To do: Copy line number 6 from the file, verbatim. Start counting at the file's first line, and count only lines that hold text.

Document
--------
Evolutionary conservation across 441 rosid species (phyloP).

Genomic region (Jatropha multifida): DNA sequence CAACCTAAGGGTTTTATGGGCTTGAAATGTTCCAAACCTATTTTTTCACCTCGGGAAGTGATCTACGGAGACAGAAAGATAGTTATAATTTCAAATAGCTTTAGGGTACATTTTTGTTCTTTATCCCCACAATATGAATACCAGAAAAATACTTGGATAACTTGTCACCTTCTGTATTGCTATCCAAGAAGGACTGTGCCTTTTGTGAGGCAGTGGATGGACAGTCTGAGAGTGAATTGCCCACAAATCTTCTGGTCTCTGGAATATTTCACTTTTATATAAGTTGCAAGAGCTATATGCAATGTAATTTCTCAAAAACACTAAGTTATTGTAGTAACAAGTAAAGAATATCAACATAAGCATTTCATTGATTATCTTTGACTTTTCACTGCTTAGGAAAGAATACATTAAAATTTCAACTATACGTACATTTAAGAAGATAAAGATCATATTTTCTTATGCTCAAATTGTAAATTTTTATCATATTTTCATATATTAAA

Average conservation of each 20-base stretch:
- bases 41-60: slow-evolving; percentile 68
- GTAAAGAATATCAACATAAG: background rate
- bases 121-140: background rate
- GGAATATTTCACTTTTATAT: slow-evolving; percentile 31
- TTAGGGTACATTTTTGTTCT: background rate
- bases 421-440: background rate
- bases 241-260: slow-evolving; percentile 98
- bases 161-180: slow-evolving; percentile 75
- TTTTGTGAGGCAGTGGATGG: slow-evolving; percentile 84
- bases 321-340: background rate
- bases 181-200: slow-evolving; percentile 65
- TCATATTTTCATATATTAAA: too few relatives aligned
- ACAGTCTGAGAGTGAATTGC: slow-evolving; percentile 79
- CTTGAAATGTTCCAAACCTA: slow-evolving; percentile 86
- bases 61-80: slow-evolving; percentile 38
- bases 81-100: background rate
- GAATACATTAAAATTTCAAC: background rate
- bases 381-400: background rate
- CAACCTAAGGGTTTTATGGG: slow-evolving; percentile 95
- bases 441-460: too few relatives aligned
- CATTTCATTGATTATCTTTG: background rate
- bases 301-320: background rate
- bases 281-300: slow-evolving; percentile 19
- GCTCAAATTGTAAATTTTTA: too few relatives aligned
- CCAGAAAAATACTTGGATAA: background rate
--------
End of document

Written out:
- bases 121-140: background rate